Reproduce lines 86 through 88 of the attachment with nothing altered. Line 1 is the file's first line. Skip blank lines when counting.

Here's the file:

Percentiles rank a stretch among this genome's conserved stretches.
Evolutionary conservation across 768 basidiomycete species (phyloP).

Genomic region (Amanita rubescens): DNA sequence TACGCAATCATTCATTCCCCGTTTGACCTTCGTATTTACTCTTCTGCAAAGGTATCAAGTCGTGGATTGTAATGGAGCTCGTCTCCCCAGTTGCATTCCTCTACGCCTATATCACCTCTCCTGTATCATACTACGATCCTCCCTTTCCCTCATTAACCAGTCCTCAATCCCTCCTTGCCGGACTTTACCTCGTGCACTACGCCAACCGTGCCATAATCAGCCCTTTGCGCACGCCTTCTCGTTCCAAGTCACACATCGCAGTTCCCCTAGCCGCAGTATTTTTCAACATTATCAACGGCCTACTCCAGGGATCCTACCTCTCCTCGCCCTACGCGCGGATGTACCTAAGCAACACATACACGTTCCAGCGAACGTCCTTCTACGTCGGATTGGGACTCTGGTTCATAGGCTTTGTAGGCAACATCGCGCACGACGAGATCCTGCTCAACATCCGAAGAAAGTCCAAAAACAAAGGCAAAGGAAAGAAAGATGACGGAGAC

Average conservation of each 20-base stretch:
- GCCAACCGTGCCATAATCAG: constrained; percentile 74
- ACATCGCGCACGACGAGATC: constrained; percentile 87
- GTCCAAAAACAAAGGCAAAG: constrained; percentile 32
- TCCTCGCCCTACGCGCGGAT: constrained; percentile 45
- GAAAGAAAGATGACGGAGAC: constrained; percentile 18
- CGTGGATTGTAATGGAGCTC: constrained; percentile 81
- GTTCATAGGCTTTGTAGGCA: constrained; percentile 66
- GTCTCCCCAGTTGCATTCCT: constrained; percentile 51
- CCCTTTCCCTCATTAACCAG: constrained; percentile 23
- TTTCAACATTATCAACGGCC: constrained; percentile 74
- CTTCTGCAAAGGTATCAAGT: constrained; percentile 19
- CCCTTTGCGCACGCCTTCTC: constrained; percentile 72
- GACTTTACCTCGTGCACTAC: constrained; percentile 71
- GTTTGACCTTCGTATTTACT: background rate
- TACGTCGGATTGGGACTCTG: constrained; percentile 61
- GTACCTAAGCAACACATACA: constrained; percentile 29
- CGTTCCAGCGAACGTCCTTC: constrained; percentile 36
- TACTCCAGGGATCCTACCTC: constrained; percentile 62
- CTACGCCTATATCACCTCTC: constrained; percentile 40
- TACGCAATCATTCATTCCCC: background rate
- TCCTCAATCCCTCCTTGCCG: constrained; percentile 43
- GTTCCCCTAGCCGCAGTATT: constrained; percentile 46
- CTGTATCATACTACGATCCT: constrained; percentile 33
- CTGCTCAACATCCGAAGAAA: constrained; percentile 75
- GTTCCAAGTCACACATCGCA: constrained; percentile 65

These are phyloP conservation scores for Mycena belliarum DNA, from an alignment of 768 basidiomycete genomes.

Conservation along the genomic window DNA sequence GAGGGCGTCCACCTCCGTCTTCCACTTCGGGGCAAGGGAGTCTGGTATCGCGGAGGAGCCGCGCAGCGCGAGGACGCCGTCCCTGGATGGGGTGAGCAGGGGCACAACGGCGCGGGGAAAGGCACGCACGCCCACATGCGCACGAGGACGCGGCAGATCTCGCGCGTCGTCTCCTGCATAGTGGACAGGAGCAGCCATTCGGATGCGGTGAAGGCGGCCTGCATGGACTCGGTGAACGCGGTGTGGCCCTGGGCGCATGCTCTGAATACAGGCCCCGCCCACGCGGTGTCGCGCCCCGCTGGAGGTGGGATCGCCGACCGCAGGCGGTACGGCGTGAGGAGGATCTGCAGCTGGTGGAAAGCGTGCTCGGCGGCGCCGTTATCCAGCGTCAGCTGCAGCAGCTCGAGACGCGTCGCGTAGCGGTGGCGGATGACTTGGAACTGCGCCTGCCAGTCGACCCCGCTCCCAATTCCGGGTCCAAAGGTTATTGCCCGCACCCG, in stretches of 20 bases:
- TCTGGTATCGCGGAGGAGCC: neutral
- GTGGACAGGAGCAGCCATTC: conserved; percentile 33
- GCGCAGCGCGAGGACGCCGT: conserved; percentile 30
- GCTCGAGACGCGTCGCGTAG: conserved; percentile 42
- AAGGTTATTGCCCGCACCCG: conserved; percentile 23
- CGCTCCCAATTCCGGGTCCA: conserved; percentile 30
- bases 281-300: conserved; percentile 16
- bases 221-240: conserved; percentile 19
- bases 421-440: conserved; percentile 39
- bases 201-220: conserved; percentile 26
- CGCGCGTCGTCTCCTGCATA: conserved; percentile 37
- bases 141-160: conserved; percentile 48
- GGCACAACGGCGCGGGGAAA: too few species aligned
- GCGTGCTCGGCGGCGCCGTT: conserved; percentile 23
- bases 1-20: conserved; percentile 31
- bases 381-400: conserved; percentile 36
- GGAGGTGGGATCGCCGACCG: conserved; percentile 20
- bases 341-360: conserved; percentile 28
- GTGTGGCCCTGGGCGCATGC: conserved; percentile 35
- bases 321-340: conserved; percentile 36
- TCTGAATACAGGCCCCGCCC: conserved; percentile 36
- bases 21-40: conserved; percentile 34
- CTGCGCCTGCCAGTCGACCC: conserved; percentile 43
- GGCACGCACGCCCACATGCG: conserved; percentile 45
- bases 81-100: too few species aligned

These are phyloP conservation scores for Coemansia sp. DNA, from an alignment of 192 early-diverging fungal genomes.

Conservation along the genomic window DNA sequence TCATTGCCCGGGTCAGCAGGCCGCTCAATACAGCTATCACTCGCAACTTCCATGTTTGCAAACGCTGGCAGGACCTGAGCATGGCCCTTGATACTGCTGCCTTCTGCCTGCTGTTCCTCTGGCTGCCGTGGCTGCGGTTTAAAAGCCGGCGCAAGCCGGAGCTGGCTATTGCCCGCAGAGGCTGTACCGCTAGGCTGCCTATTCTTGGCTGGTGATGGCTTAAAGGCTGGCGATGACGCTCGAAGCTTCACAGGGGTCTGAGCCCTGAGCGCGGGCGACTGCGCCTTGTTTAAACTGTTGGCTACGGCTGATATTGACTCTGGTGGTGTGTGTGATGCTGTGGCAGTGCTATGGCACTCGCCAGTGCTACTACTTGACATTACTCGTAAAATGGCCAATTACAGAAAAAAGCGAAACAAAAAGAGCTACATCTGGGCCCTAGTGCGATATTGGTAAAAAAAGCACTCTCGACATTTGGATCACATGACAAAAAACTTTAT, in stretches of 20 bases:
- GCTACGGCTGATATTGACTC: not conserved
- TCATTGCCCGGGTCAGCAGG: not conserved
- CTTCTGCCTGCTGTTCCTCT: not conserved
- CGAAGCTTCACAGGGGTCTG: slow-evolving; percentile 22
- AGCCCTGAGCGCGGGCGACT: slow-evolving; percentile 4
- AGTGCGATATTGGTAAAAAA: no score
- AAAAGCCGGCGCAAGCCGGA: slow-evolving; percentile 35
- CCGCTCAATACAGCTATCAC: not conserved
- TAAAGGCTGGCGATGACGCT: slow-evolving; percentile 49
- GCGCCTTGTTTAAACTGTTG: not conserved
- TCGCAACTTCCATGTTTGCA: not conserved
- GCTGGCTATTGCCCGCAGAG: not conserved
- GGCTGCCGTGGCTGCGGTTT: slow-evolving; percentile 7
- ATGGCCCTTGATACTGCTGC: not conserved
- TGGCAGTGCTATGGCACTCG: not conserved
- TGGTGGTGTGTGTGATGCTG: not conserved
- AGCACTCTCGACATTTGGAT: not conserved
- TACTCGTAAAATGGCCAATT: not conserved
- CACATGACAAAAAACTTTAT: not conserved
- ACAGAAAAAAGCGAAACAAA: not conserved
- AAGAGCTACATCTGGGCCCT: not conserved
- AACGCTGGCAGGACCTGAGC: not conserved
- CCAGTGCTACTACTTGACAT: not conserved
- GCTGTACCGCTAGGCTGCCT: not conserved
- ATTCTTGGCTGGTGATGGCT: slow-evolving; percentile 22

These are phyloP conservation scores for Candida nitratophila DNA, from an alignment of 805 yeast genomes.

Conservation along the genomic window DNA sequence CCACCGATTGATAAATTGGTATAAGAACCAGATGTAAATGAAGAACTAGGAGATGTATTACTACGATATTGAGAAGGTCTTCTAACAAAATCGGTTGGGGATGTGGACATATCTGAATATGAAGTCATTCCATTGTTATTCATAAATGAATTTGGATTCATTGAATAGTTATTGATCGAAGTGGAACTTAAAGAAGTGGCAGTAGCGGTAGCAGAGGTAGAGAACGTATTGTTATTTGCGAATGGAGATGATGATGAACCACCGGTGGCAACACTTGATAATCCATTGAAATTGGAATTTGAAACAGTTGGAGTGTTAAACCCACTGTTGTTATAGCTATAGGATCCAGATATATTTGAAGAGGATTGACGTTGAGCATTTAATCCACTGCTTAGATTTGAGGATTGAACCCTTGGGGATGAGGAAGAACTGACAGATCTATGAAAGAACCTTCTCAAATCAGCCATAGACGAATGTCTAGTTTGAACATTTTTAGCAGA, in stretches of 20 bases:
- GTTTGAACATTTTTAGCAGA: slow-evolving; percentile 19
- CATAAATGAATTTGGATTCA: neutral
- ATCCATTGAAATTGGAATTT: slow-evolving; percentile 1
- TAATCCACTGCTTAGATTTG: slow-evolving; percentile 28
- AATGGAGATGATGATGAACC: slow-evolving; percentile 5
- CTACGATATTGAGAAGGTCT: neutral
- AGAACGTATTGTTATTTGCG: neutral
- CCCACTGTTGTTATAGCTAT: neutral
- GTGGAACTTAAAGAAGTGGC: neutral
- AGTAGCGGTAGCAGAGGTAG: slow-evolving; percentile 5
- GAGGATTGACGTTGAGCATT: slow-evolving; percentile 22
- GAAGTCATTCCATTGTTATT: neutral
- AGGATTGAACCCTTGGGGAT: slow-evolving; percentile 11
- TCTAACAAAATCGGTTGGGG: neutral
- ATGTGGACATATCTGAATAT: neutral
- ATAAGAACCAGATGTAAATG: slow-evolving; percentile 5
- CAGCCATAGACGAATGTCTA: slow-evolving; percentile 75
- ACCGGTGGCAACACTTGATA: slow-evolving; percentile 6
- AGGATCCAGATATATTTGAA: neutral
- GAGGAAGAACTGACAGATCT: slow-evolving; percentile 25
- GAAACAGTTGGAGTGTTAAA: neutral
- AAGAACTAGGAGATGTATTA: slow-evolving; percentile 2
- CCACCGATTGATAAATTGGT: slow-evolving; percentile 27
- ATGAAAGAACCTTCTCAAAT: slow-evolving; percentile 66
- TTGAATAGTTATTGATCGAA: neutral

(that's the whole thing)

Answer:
- GTTTGAACATTTTTAGCAGA: slow-evolving; percentile 19
- CATAAATGAATTTGGATTCA: neutral
- ATCCATTGAAATTGGAATTT: slow-evolving; percentile 1